A Study Luke 5:17-26
Seeing their faith, he said to him, “Man, your sins are
Unless otherwise noted, all quotations from the Holy Bible are from the World English bible
(divine name supplied in the New Testament where appropriate,
placed in brackets [ .. ]).
“It happened on one of those days, that he was teaching; and there were Pharisees and teachers of the law sitting by, who had come out of every village of Galilee, Judea, and Jerusalem. The power of [Yahweh] was with him to heal them.” (Luke 5:17) The statement of verse 17 shows the rapidly growing influence of our Lord even at this early stage of his ministry. From the wilderness scene of temptation and victory he had gone into Galilee filled with the power of the holy spirit, and his fame had gone out through all that region. He had taught in their synagogues and been glorified of all. He had come down to Capernaum, and the people were astonished at his doctrine, for his word was with power. He had healed the sick and the lepers, and had cast out devils, and the multitudes thronged about him continually. And so great was the attention which his teaching and his works attracted that Pharisees and doctors of the law came out of every town of Galilee, and Judea, and Jerusalem to hear and to see. — Luke 4:14-16,22.
We note also that Luke attributes the source of Jesus’ power to the God of Jesus. The power of the Yahweh was in him. This agrees with what Peter later stated, that “God anointed him with Holy Spirit and with power,” so that Jesus “went about doing good and healing all who were oppressed by the devil, for God was with him.” (Acts 2:38) Thus these scriptures attribute the source of Jesus’ power to the God of Jesus, so that the multitudes “marveled and glorified God, who had given such authority to men.” — Matthew 9:8; see also Romans 15:6.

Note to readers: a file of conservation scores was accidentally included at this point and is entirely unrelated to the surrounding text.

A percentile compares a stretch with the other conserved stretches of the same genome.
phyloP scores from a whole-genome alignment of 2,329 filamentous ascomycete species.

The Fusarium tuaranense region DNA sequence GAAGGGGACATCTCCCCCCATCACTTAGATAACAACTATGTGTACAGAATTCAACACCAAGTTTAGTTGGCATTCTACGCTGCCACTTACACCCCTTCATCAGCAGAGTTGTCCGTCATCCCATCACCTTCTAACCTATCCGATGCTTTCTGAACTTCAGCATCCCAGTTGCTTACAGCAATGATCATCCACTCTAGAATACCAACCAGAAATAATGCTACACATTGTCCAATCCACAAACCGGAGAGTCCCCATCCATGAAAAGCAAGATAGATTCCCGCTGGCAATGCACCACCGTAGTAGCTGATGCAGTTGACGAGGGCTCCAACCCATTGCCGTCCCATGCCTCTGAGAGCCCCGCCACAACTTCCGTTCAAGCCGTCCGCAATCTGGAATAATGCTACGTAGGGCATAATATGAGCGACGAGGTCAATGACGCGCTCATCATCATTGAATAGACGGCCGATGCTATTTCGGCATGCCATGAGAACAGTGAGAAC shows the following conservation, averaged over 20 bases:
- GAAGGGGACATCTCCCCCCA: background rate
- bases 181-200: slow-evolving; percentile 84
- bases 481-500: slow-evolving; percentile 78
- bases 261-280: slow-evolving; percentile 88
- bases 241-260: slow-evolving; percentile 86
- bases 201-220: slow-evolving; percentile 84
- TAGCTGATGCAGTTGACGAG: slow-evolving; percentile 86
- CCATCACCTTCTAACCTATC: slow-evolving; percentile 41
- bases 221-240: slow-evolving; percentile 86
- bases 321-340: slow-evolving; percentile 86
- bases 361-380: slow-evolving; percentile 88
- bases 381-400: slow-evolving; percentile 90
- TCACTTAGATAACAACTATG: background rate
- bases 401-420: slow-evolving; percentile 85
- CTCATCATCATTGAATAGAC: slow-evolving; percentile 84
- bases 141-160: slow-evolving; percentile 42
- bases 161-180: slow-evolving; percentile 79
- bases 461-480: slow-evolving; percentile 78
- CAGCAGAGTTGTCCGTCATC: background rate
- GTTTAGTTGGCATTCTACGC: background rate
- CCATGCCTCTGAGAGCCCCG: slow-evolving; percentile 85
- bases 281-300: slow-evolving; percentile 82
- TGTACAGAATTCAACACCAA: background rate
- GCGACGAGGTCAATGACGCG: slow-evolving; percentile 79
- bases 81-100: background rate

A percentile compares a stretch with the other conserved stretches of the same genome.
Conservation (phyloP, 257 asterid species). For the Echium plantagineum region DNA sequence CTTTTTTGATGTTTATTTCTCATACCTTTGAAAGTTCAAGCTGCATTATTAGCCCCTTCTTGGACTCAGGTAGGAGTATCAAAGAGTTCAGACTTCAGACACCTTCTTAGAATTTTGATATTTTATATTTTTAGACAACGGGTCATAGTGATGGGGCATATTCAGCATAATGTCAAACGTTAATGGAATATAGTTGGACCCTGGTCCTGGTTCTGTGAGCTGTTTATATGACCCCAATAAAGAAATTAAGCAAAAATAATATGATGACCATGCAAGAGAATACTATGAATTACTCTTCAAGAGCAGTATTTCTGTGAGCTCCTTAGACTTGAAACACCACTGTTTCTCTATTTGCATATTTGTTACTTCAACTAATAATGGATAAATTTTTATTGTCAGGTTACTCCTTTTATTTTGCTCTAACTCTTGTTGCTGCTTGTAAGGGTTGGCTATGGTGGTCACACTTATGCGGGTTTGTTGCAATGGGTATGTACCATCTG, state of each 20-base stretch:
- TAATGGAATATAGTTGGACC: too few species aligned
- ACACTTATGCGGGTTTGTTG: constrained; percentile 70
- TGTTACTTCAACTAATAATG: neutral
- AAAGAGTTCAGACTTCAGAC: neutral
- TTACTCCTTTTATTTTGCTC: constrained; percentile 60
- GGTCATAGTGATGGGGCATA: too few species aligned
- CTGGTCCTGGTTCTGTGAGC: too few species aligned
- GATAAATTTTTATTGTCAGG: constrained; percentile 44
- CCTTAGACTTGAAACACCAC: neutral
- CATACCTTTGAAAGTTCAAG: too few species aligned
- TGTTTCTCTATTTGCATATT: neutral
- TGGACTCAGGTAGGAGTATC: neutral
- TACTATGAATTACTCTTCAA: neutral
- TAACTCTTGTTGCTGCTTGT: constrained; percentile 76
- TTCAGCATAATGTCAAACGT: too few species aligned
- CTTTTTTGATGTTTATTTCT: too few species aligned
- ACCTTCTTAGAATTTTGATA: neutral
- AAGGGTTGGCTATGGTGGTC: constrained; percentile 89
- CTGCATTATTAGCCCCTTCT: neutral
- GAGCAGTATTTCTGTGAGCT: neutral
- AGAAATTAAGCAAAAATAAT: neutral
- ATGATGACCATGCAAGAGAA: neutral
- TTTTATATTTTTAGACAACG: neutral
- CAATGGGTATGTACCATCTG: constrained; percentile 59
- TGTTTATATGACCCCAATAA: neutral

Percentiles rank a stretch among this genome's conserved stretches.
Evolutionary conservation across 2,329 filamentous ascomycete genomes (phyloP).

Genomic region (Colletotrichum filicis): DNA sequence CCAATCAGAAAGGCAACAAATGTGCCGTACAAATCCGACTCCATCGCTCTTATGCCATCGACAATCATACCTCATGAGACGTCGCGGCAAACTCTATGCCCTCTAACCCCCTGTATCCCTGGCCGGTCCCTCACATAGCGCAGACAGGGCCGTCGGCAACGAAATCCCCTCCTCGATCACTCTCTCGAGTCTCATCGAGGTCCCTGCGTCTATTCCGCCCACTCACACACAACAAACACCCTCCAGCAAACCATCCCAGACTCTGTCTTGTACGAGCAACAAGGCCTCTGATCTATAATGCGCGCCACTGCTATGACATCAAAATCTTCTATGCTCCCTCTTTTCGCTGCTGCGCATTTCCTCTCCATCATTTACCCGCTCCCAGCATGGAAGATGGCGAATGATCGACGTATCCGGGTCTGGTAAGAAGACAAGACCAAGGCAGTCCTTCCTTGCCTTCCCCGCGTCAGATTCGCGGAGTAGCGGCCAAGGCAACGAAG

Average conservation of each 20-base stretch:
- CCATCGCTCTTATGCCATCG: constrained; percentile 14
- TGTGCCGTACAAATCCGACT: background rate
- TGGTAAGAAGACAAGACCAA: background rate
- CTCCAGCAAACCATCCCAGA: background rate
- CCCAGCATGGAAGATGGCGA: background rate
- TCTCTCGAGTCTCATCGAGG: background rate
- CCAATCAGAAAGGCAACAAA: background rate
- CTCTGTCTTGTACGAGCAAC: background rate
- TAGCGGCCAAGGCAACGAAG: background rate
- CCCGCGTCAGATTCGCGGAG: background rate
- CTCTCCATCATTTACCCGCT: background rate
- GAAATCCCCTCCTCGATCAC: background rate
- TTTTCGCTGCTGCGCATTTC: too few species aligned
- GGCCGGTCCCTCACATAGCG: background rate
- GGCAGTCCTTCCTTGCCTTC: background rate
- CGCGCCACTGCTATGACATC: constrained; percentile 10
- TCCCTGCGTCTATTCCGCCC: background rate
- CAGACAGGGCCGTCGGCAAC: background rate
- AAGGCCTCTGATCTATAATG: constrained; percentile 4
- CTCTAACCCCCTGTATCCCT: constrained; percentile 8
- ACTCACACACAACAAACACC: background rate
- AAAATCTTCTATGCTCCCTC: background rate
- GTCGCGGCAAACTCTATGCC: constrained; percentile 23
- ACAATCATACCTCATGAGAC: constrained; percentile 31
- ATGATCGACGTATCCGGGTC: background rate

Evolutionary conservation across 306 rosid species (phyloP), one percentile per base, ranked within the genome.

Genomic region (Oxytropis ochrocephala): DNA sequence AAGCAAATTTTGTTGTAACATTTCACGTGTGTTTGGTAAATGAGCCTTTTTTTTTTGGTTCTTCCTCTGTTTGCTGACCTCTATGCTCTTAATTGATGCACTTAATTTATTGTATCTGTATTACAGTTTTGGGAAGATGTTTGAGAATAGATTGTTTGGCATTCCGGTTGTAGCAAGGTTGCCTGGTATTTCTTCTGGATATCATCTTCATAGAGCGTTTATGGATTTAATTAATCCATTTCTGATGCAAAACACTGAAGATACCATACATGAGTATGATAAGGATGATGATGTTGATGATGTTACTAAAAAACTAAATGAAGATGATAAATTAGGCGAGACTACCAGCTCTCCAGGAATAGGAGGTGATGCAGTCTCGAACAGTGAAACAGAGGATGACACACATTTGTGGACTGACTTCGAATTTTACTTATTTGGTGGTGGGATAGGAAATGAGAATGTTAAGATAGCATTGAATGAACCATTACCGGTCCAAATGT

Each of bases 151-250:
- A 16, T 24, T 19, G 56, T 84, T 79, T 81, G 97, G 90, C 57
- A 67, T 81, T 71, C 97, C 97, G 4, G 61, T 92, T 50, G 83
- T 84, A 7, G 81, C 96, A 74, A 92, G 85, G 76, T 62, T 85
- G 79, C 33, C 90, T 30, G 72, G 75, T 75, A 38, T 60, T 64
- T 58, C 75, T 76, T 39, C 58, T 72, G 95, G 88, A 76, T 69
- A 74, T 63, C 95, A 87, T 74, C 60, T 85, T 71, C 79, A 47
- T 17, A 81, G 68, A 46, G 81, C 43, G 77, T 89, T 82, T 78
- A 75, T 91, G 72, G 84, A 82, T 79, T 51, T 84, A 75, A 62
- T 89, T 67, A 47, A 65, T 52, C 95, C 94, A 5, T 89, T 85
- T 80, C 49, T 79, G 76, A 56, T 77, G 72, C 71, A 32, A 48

We next notice the great faith that so perseveringly brought the palsied patient to the attention of the Great Physician. Being unable to reach Jesus through the crowds that continually thronged about him, so great was their faith in his healing power that they removed a portion of the tiling from the roof, and, with his couch, let him down over the heads of the people. This persevering, trusting faith in Christ speedily received its reward — the forgiveness of sins and healing.
We notice that the forgiveness of sins was the first blessing — “Seeing their faith [the faith of the sick man and those interested in him], he said to him, ‘Man, your sins are forgiven you.'” This evidently was an unlooked for answer. The previous miracles of healing doubtless led all to expect a similar manifestation of healing power; but as yet it was not manifest. There lay the sufferer before them all while the people pondered this claim of the man of Nazareth to have power on earth to forgive sins, probably while the Lord was proceeding with his discourse, not allowing this incident to interrupt it entirely. But there were some whisperings among the scribes and Pharisees present, who said, This is blasphemy. Who can forgive sins but God alone? (Luke 5:21) Though their murmuring words did not reach the ear of the Lord, he perceived their thoughts. Our Lord did possess the power, as given to him by his God, to know what others were thinking. However, it is possible that their cynical faces doubtless told the tale of their scorn and unbelief; and their influence upon the people who looked to them as leaders and teachers was also manifest. Has this man indeed power to forgive sins? has he authority from God to this effect? is he indeed the Messiah, the sent of God? — these were the questions revolving in the minds of the people. And it was to awaken these thoughts that the Lord had said it. His words implied the claim of Messiahship.